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Correction: Indonesia is 87% Muslim. And Fica is an exception.

Did you see that comment on social media that Indonesia is not 99% Muslim?
“Yeah. I looked it up. From what I read it's actually 87%.”

But you're not one of them, right?
“No, I'm a Seventh-Day Adventist. I usually tell people I am a Christian and if they're interested I'll tell them more.”

I am interested.
“The Seventh-Day part of it refers to the fact that we worship on the 7th day of the week, which is Saturday. Our holy day or Sabbath, as we call it, begins at sunset Friday evening and ends Saturday evening after sunset, and every Saturday we’re required to go to church. We don't do that now, but under normal circumstances we would.
I know that other Christian denominations do baptism at a very early age, like very young children, even babies. Seventh-Day Adventists don't do that. We consider baptism a very, very big thing. There's not an age limit, but you have to have studied with the pastor and had extensive classes on what you're kind of getting yourself into, not in the sense that it's a contract, but you have to understand that God is your personal saviour. It's recommended that it happens as a late teenager so you can understand more of how important the promises that you're making are because we see baptism as renewed life. I think I was 15 or 14, but I know some friends who have been baptised at 10.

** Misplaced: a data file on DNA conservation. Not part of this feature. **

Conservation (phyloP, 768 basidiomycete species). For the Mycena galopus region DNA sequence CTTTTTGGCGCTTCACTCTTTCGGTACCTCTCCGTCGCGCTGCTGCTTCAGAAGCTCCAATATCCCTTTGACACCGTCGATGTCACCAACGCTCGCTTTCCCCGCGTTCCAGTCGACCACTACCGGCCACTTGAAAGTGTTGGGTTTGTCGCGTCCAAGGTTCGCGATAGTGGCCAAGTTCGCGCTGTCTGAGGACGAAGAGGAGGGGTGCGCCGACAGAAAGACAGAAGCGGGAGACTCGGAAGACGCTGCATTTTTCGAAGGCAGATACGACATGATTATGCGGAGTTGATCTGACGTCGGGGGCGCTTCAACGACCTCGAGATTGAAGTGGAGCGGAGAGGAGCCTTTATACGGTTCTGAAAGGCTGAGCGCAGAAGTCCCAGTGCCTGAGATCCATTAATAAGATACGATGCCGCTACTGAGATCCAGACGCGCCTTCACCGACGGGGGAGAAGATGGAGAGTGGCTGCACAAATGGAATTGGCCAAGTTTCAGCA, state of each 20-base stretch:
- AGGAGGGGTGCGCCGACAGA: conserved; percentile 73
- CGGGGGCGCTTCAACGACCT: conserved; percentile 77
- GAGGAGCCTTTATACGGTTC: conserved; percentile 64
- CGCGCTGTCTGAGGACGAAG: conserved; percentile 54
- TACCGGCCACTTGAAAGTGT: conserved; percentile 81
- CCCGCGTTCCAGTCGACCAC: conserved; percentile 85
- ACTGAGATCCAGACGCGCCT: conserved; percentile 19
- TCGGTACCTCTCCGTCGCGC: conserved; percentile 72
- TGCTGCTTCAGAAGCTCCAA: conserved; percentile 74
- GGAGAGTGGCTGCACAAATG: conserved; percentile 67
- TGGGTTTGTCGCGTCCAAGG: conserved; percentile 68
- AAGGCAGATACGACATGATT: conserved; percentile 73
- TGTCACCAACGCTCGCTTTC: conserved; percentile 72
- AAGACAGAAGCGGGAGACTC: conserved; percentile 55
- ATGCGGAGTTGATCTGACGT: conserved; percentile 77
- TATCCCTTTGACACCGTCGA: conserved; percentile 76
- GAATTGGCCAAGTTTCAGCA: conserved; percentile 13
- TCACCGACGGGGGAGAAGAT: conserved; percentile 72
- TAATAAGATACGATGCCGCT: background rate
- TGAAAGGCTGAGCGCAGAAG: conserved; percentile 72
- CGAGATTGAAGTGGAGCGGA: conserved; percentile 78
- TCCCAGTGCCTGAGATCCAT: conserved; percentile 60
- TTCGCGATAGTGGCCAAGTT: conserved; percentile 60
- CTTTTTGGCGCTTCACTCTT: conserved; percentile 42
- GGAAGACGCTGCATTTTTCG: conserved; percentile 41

Another thing that makes us different is the dietary restrictions. As an Adventist, there’s a lot of things that I don't eat. We don't eat pork, and there are specific requirements to sea food: It has to have scales, fins, and a tail. So we don’t eat things like catfish and shrimp.”

Sounds kosher?
“Yes, it's from the Old Testament. We have both the Old Testament and the New Testament.”

Is there anything else you are supposed to do or not do?
“No smoking, no drinking, technically no coffee, but I know a lot of my cousins ignore that rule. Anything that can lead to addiction we’re supposed to stay away from. Premarital sex is a big no go. Looking at it, I guess it's sensible. Aside from the dietary restrictions, I don't think any of the rules I've grown up with have been completely insensible in some way or form. Thinking about it now, it hits me that what I grew up knowing is not some common world concept.”

Thank you so much for sharing, Fica.
“You’re welcome.”

Did you miss our first interview with Fica about her home country, Indonesia? Check out our other interviews with students from Argentina, Colombia, Hungary, India, Kenya, Lithuania, Turkey, Vietnam and Zimbabwe.